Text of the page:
Cleopatra. Courtesy of WikiCommons, Louis le Grand , & Arbeiterreserve.

Name: Cleopatra or Cleopatra VII Philopator (While not Roman herself, during Roman times)

Film: Cleopatra (1963)

Attributes in the FilmSensual, Loving, Strong, Ambitious, Attractive, Demanding, Natural Leader

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Film Quote:  “I will not be told where I can go and where I cannot go!”-Cleopatra

Hollywood’s Version: She (Elizabeth Taylor) is the Queen of the Nile who seduces not one man, but two influential Roman men. Wife to both Julius Caesar (Rex Harris) and Marc Antony(Richard Burton), Cleopatra ruled Egypt and aspired to rule Rome. Her life’s story is extensive, but can be read: here. However, the film deals with Cleopatra’s dealings and relationships with Caesar and Antony.

Attributes in History: Sensual, Strong, Ambitious, Tactical

History’s VersionThe events that follow in the 1963 version of Cleopatra do not stray far from the accounts of ancient historians. The film itself makes some anachronisms with the presence of the Arch of Constantine, interior design issues and others (here). Furthermore, it is never really disclosed that Cleopatra was a beautiful woman, but more so she was a woman of extravagance and luxury. Her beauty is a long debated attribute.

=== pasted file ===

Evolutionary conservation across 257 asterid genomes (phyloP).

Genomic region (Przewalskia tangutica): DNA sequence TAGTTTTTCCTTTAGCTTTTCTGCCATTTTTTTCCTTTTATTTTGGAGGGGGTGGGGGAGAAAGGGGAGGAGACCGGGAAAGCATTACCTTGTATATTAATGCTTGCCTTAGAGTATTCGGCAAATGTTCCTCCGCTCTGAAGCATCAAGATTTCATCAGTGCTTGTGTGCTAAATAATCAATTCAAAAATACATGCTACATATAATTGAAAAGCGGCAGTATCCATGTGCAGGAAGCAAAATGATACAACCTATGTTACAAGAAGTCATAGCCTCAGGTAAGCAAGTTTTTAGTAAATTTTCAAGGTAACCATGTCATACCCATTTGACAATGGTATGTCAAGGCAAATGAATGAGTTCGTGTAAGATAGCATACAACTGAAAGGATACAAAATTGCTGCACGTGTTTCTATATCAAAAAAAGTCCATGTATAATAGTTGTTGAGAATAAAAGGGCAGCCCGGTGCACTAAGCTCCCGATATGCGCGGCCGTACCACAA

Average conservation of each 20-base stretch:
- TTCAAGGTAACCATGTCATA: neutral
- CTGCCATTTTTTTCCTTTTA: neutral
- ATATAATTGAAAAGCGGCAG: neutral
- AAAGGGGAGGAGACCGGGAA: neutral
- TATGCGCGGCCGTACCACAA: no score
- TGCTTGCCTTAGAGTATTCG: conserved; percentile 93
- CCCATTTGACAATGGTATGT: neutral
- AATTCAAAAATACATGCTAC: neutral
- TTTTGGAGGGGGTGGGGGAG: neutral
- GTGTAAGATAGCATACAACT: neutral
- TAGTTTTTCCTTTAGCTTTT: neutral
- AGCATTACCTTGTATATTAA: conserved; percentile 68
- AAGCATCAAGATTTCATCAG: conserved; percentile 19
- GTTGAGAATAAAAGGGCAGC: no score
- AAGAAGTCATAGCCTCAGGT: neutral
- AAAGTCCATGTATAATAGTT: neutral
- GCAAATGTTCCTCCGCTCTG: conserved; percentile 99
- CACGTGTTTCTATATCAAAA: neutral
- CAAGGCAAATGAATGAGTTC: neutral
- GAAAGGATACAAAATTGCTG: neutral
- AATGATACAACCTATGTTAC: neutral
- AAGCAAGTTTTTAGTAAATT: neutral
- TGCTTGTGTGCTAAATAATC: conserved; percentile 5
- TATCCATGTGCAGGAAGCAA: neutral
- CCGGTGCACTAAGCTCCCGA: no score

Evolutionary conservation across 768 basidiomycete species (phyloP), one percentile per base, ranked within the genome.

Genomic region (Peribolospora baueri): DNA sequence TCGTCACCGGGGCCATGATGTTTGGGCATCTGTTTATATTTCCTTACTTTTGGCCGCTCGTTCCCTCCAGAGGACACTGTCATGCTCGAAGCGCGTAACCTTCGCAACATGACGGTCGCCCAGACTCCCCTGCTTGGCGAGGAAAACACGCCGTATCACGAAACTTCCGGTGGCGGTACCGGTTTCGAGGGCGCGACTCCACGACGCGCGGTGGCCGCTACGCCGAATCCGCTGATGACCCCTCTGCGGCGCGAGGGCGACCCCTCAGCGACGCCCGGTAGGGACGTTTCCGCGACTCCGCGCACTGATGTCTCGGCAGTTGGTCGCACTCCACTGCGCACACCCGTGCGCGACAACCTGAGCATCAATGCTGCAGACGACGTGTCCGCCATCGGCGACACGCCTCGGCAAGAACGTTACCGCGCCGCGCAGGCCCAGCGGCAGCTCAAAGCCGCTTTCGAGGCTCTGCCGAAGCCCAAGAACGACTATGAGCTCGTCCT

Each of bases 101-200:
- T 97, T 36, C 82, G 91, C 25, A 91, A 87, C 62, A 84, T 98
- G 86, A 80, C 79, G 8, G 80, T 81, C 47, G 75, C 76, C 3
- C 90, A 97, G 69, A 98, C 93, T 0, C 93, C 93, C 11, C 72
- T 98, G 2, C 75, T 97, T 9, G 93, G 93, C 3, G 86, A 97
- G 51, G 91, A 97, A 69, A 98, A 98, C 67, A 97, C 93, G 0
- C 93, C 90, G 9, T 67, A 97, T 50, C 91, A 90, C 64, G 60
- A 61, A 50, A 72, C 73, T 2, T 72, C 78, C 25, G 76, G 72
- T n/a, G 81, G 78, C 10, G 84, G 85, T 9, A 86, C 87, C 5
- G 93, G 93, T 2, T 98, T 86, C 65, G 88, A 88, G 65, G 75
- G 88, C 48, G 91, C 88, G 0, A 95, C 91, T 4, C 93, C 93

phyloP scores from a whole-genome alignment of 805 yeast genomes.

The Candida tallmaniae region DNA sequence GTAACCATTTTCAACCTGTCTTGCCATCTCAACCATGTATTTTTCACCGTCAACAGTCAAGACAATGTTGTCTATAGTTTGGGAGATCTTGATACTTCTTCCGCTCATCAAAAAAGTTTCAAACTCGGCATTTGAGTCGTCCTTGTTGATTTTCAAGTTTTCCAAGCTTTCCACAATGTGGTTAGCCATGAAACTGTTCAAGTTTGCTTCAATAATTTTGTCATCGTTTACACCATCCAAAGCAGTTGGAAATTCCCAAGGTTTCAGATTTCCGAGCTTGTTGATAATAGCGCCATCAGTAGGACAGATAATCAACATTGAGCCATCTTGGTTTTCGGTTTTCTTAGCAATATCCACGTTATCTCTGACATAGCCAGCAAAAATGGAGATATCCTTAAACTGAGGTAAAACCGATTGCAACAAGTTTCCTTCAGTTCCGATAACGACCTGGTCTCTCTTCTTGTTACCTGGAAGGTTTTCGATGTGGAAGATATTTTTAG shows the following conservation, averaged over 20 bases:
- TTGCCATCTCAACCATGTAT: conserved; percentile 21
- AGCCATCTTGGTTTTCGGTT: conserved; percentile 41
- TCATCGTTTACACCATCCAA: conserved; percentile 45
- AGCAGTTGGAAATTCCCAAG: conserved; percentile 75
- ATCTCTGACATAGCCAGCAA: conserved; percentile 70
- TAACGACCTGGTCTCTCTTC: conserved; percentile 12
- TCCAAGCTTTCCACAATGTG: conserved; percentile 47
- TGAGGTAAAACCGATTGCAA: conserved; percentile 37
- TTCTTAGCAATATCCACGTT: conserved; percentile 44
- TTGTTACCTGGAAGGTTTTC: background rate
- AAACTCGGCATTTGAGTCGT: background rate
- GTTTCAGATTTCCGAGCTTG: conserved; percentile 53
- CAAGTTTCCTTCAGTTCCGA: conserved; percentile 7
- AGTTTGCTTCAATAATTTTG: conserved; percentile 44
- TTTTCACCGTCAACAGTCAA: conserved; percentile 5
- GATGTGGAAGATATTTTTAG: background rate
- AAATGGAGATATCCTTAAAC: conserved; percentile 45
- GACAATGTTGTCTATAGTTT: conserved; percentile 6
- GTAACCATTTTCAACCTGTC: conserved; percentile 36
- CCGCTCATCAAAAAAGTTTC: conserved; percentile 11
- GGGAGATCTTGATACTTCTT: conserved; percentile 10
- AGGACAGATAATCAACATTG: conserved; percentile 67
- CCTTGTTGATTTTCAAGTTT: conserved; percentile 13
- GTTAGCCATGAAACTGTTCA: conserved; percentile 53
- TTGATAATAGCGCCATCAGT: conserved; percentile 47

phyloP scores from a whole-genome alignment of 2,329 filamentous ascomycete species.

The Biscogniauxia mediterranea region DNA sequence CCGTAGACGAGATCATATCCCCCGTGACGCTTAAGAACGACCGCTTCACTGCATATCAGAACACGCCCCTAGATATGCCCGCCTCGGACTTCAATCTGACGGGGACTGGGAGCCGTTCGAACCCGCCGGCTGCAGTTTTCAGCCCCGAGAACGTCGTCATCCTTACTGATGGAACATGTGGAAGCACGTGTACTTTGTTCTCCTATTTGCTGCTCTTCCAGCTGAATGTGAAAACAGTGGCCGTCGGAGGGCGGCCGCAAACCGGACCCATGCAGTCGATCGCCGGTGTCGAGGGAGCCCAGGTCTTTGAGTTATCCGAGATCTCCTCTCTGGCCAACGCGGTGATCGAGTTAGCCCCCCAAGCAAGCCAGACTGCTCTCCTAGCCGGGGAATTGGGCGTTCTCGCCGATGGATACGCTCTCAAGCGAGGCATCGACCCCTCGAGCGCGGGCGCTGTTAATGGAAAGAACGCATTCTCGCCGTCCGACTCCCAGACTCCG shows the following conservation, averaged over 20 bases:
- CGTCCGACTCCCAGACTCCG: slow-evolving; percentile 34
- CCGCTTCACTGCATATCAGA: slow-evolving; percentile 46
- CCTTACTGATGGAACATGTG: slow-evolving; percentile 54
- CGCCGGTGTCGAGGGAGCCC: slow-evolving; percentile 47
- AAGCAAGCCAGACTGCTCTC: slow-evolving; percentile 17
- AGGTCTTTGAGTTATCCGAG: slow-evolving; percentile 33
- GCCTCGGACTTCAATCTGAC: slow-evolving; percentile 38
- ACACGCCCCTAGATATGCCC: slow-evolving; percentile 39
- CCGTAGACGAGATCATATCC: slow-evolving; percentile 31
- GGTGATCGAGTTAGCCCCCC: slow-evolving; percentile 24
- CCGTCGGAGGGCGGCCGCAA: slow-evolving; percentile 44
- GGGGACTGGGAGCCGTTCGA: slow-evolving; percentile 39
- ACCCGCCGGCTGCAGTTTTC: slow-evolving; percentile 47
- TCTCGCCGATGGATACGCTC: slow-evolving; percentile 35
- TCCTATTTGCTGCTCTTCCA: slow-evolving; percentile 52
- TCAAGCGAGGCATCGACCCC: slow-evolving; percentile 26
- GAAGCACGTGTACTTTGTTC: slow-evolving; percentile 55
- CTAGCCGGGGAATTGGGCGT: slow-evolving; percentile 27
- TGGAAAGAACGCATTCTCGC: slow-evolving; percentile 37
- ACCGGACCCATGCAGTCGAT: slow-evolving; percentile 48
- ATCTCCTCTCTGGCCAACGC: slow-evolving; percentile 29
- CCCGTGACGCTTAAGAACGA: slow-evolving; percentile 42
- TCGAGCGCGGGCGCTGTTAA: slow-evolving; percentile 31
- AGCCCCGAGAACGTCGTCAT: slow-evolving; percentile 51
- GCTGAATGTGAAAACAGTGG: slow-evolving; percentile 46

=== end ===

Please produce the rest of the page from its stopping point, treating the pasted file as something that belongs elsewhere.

Her Hollywood Formula: In comparison to the other women, Cleopatra lived the most outrageous and exotic life; Cleopatra’s life has love, affairs, seduction, allure, power, war, assassination and suicide. Her life and story do not need Hollywood to invent something new. Hollywood, at times, take the opportunity to portray her weak at moments like Caesar’s death, Antony’s death, etc. However, it doesn’t get anymore Hollywood than her life; and for this reason Cleopatra has had over 14 television series and films that feature her. Her portrayals began in 1899 and the newest movie in development may feature Angelina Jolie (check out more upcoming ancient films: here). Furthermore, it would appear that Cleopatra was actually a great woman behind two men: Julius Caesar and Marc Antony.